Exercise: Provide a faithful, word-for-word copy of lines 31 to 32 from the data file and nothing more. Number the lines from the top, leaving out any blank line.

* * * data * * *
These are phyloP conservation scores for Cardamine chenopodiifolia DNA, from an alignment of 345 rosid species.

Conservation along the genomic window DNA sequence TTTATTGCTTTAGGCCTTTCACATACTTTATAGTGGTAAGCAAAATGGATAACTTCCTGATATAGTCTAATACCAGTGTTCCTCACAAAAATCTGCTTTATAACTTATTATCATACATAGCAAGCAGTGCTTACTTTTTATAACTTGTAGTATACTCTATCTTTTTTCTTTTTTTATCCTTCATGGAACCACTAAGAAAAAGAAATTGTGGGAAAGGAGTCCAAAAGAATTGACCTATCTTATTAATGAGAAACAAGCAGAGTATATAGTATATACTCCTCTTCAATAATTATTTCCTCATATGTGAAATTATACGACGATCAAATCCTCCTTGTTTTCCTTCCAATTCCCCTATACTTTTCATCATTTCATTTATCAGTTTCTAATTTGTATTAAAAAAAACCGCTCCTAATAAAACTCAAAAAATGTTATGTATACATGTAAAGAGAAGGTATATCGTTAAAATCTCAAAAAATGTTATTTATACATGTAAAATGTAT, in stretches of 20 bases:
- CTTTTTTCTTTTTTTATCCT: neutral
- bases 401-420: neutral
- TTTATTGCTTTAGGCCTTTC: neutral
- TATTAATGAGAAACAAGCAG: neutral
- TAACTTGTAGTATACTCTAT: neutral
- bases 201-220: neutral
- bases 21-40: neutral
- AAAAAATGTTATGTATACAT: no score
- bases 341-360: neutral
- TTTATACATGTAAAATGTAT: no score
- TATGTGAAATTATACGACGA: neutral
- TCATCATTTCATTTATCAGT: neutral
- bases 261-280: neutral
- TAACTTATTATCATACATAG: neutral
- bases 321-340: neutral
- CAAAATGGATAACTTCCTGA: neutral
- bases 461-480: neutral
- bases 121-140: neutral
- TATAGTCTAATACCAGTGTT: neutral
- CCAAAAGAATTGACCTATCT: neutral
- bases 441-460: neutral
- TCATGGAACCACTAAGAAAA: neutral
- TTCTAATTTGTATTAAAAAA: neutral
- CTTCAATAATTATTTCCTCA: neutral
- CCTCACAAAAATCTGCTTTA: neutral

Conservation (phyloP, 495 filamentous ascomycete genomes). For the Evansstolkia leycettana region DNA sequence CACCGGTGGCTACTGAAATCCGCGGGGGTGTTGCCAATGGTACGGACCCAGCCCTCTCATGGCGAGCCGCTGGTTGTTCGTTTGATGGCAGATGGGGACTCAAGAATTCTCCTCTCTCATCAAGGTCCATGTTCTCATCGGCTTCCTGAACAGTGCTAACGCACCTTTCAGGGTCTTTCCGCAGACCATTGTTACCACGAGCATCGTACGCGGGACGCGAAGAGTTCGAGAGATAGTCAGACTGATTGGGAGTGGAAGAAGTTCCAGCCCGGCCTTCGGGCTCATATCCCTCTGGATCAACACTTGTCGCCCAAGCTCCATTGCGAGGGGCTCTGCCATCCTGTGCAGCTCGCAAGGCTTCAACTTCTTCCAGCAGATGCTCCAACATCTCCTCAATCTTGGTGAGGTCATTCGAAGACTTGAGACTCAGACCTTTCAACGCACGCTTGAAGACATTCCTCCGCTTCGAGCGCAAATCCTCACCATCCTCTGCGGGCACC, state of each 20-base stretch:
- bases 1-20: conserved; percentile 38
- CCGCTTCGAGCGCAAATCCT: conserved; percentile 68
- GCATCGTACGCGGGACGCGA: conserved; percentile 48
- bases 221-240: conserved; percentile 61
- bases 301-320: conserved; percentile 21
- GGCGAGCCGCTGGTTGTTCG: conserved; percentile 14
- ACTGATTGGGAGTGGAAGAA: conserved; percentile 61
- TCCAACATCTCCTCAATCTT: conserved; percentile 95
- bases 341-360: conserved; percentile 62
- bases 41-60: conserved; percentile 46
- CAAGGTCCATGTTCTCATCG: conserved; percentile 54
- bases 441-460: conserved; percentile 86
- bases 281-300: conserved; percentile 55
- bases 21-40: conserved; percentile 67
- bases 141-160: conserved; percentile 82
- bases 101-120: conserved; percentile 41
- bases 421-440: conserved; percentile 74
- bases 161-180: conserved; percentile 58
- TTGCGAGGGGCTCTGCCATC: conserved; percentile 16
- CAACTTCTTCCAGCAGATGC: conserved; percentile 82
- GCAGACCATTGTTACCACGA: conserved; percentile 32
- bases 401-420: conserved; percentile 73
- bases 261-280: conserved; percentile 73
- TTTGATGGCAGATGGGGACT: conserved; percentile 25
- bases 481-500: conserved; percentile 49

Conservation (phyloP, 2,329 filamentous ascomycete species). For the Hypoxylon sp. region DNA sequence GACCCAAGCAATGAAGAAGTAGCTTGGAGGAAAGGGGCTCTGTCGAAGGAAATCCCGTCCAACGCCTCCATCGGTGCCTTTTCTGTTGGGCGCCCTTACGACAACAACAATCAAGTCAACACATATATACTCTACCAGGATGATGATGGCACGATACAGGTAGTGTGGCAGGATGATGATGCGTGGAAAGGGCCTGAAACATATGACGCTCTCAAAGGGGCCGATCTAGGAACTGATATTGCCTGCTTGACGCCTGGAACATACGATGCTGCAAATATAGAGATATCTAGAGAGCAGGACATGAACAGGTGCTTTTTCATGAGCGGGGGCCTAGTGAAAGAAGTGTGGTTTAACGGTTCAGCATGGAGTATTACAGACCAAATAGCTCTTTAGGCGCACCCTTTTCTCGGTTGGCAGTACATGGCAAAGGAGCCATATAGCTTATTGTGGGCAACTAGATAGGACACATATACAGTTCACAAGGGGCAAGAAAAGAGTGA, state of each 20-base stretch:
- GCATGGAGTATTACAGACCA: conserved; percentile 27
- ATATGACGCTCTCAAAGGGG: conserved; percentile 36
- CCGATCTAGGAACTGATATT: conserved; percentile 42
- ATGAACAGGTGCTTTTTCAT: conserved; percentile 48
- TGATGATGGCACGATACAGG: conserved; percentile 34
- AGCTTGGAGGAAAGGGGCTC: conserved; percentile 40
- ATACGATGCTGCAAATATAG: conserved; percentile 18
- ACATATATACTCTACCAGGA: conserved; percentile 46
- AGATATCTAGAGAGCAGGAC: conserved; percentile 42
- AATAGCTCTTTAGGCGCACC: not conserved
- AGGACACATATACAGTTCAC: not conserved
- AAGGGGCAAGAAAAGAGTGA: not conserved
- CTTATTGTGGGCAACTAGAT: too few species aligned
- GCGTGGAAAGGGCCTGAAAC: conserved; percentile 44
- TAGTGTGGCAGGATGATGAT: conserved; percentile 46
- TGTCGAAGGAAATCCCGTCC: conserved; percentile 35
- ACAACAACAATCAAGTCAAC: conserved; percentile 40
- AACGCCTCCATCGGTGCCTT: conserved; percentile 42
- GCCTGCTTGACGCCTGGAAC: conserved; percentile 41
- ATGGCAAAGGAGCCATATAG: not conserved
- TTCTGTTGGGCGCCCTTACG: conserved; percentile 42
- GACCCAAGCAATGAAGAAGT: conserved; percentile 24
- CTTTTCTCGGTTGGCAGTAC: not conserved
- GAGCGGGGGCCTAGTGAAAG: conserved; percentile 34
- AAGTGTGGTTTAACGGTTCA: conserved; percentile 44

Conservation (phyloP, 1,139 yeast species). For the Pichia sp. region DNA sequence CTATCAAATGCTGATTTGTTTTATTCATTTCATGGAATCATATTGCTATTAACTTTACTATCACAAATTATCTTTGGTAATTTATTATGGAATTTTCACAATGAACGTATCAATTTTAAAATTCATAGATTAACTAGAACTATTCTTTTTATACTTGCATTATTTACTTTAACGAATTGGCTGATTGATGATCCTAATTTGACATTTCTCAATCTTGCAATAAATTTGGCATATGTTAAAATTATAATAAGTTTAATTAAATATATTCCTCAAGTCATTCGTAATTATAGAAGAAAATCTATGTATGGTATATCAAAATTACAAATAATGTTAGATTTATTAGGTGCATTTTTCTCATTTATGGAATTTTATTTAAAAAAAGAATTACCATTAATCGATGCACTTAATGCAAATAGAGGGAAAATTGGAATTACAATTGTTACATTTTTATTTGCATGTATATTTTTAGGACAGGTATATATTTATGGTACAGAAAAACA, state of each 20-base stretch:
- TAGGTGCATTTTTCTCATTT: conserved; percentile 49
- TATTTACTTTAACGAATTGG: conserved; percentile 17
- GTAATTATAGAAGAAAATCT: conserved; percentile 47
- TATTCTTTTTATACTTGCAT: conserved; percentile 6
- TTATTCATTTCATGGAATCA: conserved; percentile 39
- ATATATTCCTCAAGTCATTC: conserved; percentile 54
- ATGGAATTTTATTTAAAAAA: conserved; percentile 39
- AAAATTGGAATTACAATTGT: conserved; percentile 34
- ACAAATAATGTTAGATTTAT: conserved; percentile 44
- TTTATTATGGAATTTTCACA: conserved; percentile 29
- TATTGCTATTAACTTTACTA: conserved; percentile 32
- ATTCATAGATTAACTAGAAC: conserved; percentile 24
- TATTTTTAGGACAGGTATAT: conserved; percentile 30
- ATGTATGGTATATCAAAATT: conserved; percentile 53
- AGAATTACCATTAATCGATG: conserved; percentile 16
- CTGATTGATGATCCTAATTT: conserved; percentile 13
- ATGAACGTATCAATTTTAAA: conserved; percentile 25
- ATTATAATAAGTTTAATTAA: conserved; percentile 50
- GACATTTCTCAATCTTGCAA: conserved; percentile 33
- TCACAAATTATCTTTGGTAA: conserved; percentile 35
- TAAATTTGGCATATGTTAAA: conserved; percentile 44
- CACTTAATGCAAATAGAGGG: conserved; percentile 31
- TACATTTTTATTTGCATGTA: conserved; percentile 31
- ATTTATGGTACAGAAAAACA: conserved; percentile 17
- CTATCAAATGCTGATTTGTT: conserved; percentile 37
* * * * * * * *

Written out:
- GCATCGTACGCGGGACGCGA: conserved; percentile 48
- bases 221-240: conserved; percentile 61